URBANA, Ill. (May 1, 2012) – By the virtue of their size and speed, birds are uniquely capable of efficient flight while flapping their wings and while gliding. Researchers at the University of Illinois at Urbana-Champaign have duplicated the control functions that allow birds to successfully perform a soft landing-in this case, perching on a human hand.
"We believe we have the first demonstration of autonomous/robotic flight of a bird-like micro aerial vehicle (MAV) perching on a human hand," stated Soon-Jo Chung, an assistant professor in the Department of Aerospace Engineering at Illinois.
Because the wings of ornithopters-birds or aircraft with flapping wings-are inherently capable of being reoriented, this capability can be used for controlling and maneuvering the aircraft in a gliding phase, thereby eliminating the need for additional traditional actuators. Gliding is an effective way to conserve energy while soaring, descending, and landing.
"The driving philosophy behind the work is that the maneuverability and control efficiency of avian flight can be replicated by applying their actuation and control principles to advanced MAVs designed on the size scale of small birds," explained Aditya Paranjape, a postdoctoral scholar working on this project. The result is based on his PhD thesis and a series of journal papers with Chung.
"We have developed an articulated-wing-based concept for an agile robotic aircraft inspired by birds," Paranjape added. "Of all maneuvers executed by flapping wing aircraft in a gliding phase, a perched landing is arguably the most challenging."
Perching is routinely used by birds to land on objects such as tree branches, power wires, or building ledges. According to the researchers, there are two factors that make perching challenging to engineer: 1) the maneuver's duration is very short, on the same order as the aircraft dynamics, and 2) a high level of position accuracy is required for a successful perched landing.
"Our aerial robot concept lacks a vertical tail for improved agility, similar to birds, which renders it dynamically unstable and exacerbates both of these factors," Paranjape said. "We choose a perching maneuver to demonstrate the capabilities of our articulated-winged aircraft concept, novel guidance algorithms, and control design. In particular, the ability to perform perched landings on a human hand endows our robot with the ability to operate around humans."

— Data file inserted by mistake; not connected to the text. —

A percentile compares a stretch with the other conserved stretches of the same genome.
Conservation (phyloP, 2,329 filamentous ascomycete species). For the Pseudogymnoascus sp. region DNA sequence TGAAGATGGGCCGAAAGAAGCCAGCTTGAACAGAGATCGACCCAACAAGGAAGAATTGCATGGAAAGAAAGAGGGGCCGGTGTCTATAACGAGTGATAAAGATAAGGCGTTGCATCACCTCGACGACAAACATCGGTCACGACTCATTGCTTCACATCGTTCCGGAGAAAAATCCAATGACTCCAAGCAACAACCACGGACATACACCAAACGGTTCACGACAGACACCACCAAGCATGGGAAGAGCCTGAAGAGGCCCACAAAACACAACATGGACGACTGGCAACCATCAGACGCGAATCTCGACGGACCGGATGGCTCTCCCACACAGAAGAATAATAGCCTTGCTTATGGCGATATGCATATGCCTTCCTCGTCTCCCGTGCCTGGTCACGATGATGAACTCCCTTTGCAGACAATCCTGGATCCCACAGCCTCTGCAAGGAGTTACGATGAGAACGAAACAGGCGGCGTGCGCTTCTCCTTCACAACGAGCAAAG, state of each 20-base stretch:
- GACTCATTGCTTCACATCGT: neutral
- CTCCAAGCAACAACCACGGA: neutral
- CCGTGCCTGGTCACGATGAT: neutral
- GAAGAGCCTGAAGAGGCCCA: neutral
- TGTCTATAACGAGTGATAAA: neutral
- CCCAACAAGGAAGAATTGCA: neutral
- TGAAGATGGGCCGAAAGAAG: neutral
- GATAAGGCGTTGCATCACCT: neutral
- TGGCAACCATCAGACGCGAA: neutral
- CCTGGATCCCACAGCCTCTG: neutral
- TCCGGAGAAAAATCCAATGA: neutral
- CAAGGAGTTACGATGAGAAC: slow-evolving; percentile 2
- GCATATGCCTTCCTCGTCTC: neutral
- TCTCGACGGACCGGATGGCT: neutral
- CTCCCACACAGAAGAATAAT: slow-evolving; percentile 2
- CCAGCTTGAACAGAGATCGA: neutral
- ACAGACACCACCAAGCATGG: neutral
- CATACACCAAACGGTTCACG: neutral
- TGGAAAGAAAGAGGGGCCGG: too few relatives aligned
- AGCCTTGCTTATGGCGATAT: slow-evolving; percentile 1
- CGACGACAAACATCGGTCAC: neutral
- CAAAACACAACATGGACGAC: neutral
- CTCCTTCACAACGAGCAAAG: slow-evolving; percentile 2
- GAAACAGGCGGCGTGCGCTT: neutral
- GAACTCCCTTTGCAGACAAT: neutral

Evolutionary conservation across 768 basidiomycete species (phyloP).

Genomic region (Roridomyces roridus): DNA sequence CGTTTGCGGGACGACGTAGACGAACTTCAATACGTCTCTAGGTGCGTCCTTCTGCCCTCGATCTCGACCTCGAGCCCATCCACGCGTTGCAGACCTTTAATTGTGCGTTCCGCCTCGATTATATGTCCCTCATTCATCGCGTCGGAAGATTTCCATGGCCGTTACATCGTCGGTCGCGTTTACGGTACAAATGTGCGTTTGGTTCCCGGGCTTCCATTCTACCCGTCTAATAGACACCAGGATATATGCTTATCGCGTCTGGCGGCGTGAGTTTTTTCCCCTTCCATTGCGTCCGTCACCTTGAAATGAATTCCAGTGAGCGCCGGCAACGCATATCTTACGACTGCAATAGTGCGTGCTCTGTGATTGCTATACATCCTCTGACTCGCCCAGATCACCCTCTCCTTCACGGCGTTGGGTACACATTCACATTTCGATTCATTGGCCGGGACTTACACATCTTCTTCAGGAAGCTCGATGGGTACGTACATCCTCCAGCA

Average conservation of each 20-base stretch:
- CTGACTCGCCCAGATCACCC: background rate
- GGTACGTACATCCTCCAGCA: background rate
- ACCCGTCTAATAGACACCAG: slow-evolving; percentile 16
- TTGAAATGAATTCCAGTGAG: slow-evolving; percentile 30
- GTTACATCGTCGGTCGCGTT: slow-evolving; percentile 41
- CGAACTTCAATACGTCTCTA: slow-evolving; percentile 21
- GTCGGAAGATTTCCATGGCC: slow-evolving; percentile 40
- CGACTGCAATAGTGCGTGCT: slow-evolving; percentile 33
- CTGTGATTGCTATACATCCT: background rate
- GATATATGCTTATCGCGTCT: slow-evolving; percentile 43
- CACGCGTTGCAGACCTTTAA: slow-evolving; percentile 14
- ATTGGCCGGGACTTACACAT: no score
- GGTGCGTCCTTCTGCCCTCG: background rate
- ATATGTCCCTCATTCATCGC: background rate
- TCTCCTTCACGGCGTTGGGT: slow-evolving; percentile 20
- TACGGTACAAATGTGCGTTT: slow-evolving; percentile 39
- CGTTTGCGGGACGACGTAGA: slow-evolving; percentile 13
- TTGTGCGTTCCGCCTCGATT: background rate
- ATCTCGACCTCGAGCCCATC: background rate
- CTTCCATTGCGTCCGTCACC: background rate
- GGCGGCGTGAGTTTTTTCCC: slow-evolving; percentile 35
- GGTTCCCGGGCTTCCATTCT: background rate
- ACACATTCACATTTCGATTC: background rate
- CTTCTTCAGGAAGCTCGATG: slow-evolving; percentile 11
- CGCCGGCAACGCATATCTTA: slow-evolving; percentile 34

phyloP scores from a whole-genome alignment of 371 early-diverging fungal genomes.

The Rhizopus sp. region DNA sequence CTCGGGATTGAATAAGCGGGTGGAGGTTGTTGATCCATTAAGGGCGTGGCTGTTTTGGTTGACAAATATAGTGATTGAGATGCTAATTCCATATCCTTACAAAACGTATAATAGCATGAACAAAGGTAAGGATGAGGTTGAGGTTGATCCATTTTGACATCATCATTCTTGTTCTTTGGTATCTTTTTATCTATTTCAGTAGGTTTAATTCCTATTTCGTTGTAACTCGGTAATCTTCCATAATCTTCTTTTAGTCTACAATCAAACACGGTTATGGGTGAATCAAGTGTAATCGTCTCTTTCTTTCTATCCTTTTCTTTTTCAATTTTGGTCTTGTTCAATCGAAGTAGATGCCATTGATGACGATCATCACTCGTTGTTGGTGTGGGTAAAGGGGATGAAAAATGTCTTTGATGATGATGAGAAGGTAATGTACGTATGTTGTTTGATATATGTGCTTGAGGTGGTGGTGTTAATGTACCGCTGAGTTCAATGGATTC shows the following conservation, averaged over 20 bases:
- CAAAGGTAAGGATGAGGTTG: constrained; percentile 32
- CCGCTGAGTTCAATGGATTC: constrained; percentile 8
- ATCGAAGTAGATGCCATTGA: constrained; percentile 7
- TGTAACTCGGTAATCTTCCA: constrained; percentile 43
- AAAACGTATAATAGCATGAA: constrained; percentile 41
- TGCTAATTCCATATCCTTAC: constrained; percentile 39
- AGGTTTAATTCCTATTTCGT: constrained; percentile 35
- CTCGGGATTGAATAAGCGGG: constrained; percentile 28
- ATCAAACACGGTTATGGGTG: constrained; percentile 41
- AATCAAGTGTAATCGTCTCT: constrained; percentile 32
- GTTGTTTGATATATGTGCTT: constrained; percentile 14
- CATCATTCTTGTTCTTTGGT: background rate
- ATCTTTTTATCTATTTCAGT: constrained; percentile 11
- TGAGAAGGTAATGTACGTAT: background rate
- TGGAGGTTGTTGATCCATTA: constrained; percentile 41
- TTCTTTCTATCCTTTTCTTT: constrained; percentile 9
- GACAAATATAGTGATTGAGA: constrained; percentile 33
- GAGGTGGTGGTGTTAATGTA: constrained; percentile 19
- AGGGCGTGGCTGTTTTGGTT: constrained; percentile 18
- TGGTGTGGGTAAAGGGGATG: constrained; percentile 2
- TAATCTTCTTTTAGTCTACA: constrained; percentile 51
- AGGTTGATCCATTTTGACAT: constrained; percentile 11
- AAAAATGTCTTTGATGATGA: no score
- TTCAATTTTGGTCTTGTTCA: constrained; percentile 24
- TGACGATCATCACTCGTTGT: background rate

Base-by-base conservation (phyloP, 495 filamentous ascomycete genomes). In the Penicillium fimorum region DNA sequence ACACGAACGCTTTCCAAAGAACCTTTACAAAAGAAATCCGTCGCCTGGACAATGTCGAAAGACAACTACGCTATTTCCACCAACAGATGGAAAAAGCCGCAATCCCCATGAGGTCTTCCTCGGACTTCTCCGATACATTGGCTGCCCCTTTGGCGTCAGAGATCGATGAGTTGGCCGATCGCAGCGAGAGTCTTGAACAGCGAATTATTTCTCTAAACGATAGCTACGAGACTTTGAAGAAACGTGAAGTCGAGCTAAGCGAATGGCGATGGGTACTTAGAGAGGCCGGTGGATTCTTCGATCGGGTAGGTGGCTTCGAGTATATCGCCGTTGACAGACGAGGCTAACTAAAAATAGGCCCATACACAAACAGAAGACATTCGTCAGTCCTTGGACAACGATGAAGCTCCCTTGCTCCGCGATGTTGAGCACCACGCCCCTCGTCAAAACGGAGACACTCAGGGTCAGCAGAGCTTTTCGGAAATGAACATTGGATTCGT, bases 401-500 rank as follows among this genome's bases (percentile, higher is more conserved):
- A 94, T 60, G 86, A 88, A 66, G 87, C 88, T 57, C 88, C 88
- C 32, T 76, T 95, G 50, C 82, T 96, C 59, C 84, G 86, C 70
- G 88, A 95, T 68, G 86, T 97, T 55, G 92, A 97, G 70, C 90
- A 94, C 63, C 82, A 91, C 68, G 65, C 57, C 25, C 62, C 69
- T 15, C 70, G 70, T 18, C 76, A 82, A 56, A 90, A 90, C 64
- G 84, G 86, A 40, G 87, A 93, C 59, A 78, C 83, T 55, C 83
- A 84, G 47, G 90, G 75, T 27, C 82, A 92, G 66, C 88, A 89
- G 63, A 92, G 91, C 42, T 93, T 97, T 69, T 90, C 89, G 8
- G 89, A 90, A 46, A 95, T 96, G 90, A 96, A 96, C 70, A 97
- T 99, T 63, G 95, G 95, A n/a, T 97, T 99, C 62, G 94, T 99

A typical perching maneuver consists of two phases-a gliding phase to bring the bird to a suitable position with respect to the landing spot, and a rapid pitch up (usually to a post-stall angle of attack) accompanied by an instantaneous climb and rapid deceleration. The researchers noted that the success of the maneuver can be severely impeded by the lateral-directional motion (yaw and roll), particularly when the perched landing has to be accomplished on a small surface such as an electric pole or a human palm. In the absence of a vertical tail, wing articulation is a promising capability which can be used for both longitudinal and lateral-directional control.
Chung, who joined the Illinois' faculty in 2009, brought with him a vision for developing aircraft that mimic the autonomy and agility of bats.
"There's a lot to learn from bio systems," Chung said. "Bats can fly with damaged wings. They are so agile and highly maneuverable; they can make rapid 180-degree turns autonomously and they can fly indoors without colliding with obstacles. These qualities are desirable for small aircraft that could be used in surveillance, particularly in urban settings where obstacles hamper movement and satellite control is blocked."
The MAV project was funded by the Air Force Office of Scientific Research.